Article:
Tuesday, August 15, 2006

How does sloppiness help?

This post will be deliberately oblique -- I'm adding some thoughts to a discussion, now grown rather old, at another web site. Those who were part of it will know the particulars; those who weren't, need not.

An organization issues a news release that includes some sensational charges of wrongdoing against several members of the clergy, including the bishop. This against a background of wrongdoing, generally acknowledged. The organization issuing the news release has been pressing the case about such wrongdoing for some time.

I read the release, as quoted in a column. It included a horrendous accusation, and it pointed to a report, online, as including this accusation. I wanted to see the cited source for myself.

Sad to say, I feared it would be confirmed. To my surprise, the source cited did not substantiate the charge. Something was wrong.

So, I went back to the website where I read this, and said as much. After all, if the accusation is partly wrong, everyone is entitled to know that.

Well, that wasn't well received. Along the way, one of the posters came to the defense of the originator of the press release: well, the wording was ambiguous, not deliberate misinformation. OK, fair enough.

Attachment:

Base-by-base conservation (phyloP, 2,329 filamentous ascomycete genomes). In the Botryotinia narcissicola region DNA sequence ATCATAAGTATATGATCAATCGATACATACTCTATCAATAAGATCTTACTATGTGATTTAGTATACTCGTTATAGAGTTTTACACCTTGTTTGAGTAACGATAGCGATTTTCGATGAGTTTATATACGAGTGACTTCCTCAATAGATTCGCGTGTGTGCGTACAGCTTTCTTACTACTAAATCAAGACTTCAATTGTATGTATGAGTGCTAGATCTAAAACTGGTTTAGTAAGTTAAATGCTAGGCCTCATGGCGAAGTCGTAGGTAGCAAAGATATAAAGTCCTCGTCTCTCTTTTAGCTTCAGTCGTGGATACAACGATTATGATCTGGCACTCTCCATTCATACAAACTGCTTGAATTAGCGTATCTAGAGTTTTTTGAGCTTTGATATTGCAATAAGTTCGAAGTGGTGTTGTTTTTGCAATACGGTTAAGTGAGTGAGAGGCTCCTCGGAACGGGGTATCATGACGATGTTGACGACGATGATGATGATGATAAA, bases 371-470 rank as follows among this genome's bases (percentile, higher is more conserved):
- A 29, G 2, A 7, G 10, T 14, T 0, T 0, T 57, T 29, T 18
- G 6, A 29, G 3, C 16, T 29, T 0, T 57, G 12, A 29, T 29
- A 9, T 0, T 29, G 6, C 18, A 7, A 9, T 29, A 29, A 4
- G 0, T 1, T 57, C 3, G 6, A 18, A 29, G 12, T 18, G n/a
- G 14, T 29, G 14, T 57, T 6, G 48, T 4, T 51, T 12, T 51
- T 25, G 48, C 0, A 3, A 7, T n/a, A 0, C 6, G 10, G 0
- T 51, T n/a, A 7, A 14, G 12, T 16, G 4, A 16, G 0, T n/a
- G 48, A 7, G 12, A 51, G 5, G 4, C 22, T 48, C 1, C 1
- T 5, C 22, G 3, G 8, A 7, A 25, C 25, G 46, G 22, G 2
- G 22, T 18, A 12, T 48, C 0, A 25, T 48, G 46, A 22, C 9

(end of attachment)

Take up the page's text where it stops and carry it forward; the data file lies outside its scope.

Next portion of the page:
But here's the thing. If I make charges, then I accept the burden of proving it. You are absolutely right to examine my accusations with a critical glance -- indeed, you are duty-bound to do so.

Most of us don't have time to fact-check everything that comes up in these situations. We learn, over time, who we think is credible, and who we don't. And one of the ways we learn that is when, upon doing some checking, we either find the information is sound . . . or not!

I checked; and in one case, I found a serious flaw, at best explained by sloppy writing. This is serious business, reputations are at stake.

What amazes me -- and why I post this -- is that somehow, my insisting on accuracy somehow represents a harm to this man's cause. I don't get that. I'm told that the fellow means well, and cares deeply. Assume that's true. It's also beside the point. Good intentions plus sloppy work don't equal credibility. Finally, I've been accused of being in cahoots with those covering up the crimes:

Do yourself a favor. Don’t be too quick to answer for the bishops out of some misplaced notion of loyalty to secrecy or something like that. You don’t know the half of it.

I'm still trying to figure out the larger dynamic here. I am not naming the individual who authored the release, or his group, because I'm not interested in causing him any difficulties, nor in picking a fight with him. The issue is the sloppiness -- which I think hurts his cause -- and what appears to be a lack of concern about that. If you're going to go after anyone, accusing them of terrible crimes, this is serious business, and you have to get it right.